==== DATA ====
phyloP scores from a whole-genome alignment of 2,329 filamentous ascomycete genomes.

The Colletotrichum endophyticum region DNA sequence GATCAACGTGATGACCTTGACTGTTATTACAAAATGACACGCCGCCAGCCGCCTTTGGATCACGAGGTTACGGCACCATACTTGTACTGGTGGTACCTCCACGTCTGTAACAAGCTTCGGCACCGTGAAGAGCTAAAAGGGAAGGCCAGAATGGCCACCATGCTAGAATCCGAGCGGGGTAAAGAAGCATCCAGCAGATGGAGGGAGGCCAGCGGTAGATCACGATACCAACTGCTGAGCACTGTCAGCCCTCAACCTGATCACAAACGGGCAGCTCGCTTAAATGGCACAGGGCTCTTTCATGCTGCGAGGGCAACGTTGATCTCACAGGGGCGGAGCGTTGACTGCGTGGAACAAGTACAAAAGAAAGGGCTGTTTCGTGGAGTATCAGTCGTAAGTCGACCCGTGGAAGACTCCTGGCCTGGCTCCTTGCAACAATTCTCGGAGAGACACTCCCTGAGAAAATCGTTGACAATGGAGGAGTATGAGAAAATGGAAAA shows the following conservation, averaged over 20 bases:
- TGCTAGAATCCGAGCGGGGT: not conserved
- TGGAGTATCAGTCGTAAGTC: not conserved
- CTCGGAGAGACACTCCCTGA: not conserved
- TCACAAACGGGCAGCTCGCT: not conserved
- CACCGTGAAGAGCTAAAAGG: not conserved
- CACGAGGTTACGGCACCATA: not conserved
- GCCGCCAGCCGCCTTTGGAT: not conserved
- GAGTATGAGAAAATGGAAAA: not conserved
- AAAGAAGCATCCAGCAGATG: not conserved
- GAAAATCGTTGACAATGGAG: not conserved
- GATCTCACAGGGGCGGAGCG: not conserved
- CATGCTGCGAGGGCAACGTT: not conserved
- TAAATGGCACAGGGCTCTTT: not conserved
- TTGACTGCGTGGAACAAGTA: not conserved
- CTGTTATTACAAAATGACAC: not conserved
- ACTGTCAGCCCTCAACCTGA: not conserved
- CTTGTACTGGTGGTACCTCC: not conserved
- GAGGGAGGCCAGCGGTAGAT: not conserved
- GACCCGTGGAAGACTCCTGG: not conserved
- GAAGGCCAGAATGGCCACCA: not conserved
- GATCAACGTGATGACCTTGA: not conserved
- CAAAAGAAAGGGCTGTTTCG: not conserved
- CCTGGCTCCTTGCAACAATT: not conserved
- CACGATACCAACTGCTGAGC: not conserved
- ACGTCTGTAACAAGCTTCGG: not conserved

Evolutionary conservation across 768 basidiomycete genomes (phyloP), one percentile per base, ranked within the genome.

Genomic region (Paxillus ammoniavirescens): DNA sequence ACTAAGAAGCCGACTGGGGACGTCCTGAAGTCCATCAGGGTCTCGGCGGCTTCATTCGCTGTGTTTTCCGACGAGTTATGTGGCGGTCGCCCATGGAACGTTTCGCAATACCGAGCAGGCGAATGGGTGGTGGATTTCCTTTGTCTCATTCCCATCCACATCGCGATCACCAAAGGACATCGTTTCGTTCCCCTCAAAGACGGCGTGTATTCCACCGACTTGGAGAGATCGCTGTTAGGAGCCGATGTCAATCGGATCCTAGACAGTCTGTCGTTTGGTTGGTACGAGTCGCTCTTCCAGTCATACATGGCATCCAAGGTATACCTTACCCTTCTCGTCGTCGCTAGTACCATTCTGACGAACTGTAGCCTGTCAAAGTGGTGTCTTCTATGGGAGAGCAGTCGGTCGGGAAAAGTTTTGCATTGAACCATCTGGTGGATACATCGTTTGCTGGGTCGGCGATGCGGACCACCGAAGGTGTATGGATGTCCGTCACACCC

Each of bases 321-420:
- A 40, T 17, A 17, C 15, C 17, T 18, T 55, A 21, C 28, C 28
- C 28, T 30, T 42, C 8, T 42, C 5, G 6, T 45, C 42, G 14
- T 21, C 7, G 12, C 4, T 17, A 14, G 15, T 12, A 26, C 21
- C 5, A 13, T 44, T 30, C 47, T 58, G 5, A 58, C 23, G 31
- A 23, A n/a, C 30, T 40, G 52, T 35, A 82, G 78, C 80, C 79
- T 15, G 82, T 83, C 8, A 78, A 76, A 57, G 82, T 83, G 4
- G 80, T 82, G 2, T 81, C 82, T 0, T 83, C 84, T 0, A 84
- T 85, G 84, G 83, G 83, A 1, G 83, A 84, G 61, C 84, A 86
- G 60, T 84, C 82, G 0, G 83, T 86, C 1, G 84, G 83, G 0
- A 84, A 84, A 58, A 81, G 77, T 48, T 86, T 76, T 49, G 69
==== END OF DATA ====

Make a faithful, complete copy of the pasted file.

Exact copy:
phyloP scores from a whole-genome alignment of 2,329 filamentous ascomycete genomes.

The Colletotrichum endophyticum region DNA sequence GATCAACGTGATGACCTTGACTGTTATTACAAAATGACACGCCGCCAGCCGCCTTTGGATCACGAGGTTACGGCACCATACTTGTACTGGTGGTACCTCCACGTCTGTAACAAGCTTCGGCACCGTGAAGAGCTAAAAGGGAAGGCCAGAATGGCCACCATGCTAGAATCCGAGCGGGGTAAAGAAGCATCCAGCAGATGGAGGGAGGCCAGCGGTAGATCACGATACCAACTGCTGAGCACTGTCAGCCCTCAACCTGATCACAAACGGGCAGCTCGCTTAAATGGCACAGGGCTCTTTCATGCTGCGAGGGCAACGTTGATCTCACAGGGGCGGAGCGTTGACTGCGTGGAACAAGTACAAAAGAAAGGGCTGTTTCGTGGAGTATCAGTCGTAAGTCGACCCGTGGAAGACTCCTGGCCTGGCTCCTTGCAACAATTCTCGGAGAGACACTCCCTGAGAAAATCGTTGACAATGGAGGAGTATGAGAAAATGGAAAA shows the following conservation, averaged over 20 bases:
- TGCTAGAATCCGAGCGGGGT: not conserved
- TGGAGTATCAGTCGTAAGTC: not conserved
- CTCGGAGAGACACTCCCTGA: not conserved
- TCACAAACGGGCAGCTCGCT: not conserved
- CACCGTGAAGAGCTAAAAGG: not conserved
- CACGAGGTTACGGCACCATA: not conserved
- GCCGCCAGCCGCCTTTGGAT: not conserved
- GAGTATGAGAAAATGGAAAA: not conserved
- AAAGAAGCATCCAGCAGATG: not conserved
- GAAAATCGTTGACAATGGAG: not conserved
- GATCTCACAGGGGCGGAGCG: not conserved
- CATGCTGCGAGGGCAACGTT: not conserved
- TAAATGGCACAGGGCTCTTT: not conserved
- TTGACTGCGTGGAACAAGTA: not conserved
- CTGTTATTACAAAATGACAC: not conserved
- ACTGTCAGCCCTCAACCTGA: not conserved
- CTTGTACTGGTGGTACCTCC: not conserved
- GAGGGAGGCCAGCGGTAGAT: not conserved
- GACCCGTGGAAGACTCCTGG: not conserved
- GAAGGCCAGAATGGCCACCA: not conserved
- GATCAACGTGATGACCTTGA: not conserved
- CAAAAGAAAGGGCTGTTTCG: not conserved
- CCTGGCTCCTTGCAACAATT: not conserved
- CACGATACCAACTGCTGAGC: not conserved
- ACGTCTGTAACAAGCTTCGG: not conserved

Evolutionary conservation across 768 basidiomycete genomes (phyloP), one percentile per base, ranked within the genome.

Genomic region (Paxillus ammoniavirescens): DNA sequence ACTAAGAAGCCGACTGGGGACGTCCTGAAGTCCATCAGGGTCTCGGCGGCTTCATTCGCTGTGTTTTCCGACGAGTTATGTGGCGGTCGCCCATGGAACGTTTCGCAATACCGAGCAGGCGAATGGGTGGTGGATTTCCTTTGTCTCATTCCCATCCACATCGCGATCACCAAAGGACATCGTTTCGTTCCCCTCAAAGACGGCGTGTATTCCACCGACTTGGAGAGATCGCTGTTAGGAGCCGATGTCAATCGGATCCTAGACAGTCTGTCGTTTGGTTGGTACGAGTCGCTCTTCCAGTCATACATGGCATCCAAGGTATACCTTACCCTTCTCGTCGTCGCTAGTACCATTCTGACGAACTGTAGCCTGTCAAAGTGGTGTCTTCTATGGGAGAGCAGTCGGTCGGGAAAAGTTTTGCATTGAACCATCTGGTGGATACATCGTTTGCTGGGTCGGCGATGCGGACCACCGAAGGTGTATGGATGTCCGTCACACCC

Each of bases 321-420:
- A 40, T 17, A 17, C 15, C 17, T 18, T 55, A 21, C 28, C 28
- C 28, T 30, T 42, C 8, T 42, C 5, G 6, T 45, C 42, G 14
- T 21, C 7, G 12, C 4, T 17, A 14, G 15, T 12, A 26, C 21
- C 5, A 13, T 44, T 30, C 47, T 58, G 5, A 58, C 23, G 31
- A 23, A n/a, C 30, T 40, G 52, T 35, A 82, G 78, C 80, C 79
- T 15, G 82, T 83, C 8, A 78, A 76, A 57, G 82, T 83, G 4
- G 80, T 82, G 2, T 81, C 82, T 0, T 83, C 84, T 0, A 84
- T 85, G 84, G 83, G 83, A 1, G 83, A 84, G 61, C 84, A 86
- G 60, T 84, C 82, G 0, G 83, T 86, C 1, G 84, G 83, G 0
- A 84, A 84, A 58, A 81, G 77, T 48, T 86, T 76, T 49, G 69